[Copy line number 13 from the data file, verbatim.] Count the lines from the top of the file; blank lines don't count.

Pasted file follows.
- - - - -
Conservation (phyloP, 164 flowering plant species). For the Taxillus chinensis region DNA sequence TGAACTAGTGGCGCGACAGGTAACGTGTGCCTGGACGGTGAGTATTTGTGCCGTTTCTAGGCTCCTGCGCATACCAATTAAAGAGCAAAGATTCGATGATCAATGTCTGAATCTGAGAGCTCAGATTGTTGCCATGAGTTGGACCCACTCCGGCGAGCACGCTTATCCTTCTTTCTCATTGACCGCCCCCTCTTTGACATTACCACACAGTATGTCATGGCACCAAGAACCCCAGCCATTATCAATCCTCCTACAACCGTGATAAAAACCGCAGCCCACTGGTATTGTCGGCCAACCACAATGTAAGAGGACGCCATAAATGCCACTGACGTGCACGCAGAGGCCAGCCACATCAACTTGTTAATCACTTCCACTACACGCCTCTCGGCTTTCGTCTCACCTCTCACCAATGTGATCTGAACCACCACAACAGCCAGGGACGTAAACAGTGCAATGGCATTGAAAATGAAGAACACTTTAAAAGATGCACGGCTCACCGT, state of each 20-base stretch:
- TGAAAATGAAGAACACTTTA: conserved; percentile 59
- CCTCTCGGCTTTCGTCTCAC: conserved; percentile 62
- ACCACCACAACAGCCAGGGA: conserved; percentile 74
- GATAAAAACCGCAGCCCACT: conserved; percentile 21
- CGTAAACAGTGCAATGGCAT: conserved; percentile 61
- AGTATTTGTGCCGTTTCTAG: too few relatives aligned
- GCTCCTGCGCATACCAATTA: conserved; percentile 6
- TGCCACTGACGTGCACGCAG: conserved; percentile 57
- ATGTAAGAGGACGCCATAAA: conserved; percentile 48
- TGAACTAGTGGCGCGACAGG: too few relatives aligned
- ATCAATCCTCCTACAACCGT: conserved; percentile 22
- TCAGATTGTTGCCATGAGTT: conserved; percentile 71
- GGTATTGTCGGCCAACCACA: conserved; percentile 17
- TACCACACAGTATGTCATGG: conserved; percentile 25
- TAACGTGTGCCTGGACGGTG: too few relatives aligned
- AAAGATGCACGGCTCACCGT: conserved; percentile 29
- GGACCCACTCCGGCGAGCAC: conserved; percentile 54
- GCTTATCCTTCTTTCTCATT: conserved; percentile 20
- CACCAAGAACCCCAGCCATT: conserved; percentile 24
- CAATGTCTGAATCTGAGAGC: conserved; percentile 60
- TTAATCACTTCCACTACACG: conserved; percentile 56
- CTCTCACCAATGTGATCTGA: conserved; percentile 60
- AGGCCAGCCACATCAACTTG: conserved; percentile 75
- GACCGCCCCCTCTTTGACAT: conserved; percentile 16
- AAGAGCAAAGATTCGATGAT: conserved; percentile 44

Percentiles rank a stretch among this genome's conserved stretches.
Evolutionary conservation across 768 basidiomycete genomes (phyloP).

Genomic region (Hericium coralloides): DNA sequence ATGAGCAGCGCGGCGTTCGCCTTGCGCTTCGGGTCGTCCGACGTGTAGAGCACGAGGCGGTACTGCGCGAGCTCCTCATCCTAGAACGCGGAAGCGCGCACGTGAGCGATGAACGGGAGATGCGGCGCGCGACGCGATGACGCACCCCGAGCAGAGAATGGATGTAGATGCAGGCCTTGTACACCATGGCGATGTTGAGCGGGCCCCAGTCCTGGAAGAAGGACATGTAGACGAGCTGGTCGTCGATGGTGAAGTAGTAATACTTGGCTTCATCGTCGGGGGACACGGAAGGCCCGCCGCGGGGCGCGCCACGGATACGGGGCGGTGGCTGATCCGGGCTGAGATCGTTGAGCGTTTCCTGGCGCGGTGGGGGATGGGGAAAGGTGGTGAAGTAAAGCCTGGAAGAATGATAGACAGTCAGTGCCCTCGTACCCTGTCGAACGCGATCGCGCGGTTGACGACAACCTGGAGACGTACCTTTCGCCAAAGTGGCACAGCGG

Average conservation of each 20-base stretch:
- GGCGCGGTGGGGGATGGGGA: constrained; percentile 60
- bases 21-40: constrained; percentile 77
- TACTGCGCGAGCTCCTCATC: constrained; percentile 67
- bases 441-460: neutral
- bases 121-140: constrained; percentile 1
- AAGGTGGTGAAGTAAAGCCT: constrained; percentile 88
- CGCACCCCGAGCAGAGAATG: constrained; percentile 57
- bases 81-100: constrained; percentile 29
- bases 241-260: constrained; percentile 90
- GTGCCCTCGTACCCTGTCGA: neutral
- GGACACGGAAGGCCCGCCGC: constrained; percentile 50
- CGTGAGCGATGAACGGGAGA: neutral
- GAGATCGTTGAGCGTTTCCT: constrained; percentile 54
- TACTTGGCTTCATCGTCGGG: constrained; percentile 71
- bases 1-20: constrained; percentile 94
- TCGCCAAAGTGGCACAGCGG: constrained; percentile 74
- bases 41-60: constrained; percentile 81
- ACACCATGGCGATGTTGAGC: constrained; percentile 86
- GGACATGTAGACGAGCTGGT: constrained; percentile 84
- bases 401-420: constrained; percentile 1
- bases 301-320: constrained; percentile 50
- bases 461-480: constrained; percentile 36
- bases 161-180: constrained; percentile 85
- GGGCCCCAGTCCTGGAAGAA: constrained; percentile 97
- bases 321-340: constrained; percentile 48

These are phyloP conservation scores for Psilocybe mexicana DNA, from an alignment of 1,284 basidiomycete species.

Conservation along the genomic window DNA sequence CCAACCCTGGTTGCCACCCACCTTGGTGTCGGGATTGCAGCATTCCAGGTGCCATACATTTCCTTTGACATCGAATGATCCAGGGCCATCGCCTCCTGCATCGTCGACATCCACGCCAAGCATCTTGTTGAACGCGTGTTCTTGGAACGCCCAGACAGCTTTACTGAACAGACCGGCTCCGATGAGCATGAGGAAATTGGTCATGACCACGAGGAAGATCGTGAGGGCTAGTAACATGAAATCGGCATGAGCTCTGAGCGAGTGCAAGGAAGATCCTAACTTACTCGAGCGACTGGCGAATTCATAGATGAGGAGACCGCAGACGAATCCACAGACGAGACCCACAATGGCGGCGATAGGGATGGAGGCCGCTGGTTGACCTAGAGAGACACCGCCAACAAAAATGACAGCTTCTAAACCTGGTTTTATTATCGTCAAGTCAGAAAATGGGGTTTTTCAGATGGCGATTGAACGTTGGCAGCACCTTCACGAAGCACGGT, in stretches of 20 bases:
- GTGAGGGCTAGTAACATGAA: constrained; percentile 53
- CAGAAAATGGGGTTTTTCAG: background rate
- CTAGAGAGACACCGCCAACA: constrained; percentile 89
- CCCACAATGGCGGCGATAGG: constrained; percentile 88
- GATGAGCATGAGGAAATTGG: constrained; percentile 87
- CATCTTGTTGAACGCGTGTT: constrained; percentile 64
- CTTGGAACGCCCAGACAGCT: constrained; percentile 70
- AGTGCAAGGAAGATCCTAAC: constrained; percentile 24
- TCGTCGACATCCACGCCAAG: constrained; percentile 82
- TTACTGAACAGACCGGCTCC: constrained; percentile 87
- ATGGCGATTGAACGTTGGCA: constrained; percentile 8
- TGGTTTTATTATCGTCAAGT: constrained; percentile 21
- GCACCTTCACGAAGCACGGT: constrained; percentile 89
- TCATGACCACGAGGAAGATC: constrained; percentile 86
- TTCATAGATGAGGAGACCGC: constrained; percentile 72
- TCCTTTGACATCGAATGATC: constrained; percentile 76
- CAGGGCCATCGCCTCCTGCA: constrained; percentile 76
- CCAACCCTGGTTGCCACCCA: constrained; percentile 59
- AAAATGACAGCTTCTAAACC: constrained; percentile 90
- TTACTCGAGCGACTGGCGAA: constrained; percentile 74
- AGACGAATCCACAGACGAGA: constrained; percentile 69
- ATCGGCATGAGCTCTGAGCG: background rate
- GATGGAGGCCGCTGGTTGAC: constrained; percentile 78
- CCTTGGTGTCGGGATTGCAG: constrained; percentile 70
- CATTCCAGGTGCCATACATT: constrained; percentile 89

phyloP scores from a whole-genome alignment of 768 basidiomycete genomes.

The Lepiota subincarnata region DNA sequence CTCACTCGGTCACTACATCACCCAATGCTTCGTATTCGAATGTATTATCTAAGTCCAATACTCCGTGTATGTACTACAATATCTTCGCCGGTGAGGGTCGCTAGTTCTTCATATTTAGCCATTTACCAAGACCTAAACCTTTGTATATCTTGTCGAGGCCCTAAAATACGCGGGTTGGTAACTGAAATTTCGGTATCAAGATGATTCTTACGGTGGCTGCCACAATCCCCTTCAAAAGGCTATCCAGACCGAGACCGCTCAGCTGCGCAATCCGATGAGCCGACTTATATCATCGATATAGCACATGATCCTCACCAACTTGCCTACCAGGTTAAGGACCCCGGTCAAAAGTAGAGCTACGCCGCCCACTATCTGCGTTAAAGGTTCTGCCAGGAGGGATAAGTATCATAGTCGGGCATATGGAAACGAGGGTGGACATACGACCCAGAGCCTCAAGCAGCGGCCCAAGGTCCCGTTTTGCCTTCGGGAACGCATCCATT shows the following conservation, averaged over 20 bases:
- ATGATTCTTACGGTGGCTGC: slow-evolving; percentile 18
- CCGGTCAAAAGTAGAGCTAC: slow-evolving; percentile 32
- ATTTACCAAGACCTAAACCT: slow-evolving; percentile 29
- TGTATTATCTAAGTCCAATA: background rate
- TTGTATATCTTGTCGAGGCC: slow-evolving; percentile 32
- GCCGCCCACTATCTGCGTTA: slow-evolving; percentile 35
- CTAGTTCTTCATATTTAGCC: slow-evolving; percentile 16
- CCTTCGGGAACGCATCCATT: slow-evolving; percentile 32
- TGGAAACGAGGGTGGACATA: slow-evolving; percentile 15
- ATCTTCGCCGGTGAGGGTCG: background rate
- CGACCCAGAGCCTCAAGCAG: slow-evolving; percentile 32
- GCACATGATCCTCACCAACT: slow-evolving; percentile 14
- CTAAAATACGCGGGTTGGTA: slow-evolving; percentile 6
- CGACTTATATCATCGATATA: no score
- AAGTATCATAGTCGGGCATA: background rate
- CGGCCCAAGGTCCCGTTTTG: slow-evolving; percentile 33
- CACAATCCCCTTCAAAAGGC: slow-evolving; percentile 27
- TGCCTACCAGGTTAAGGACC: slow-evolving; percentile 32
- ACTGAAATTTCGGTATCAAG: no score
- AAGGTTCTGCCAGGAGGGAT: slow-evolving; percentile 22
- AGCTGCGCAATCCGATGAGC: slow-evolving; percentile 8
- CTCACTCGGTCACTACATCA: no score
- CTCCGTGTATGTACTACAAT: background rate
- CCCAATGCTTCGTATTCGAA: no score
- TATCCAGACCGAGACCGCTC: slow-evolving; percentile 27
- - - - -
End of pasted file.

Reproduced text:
- TCAGATTGTTGCCATGAGTT: conserved; percentile 71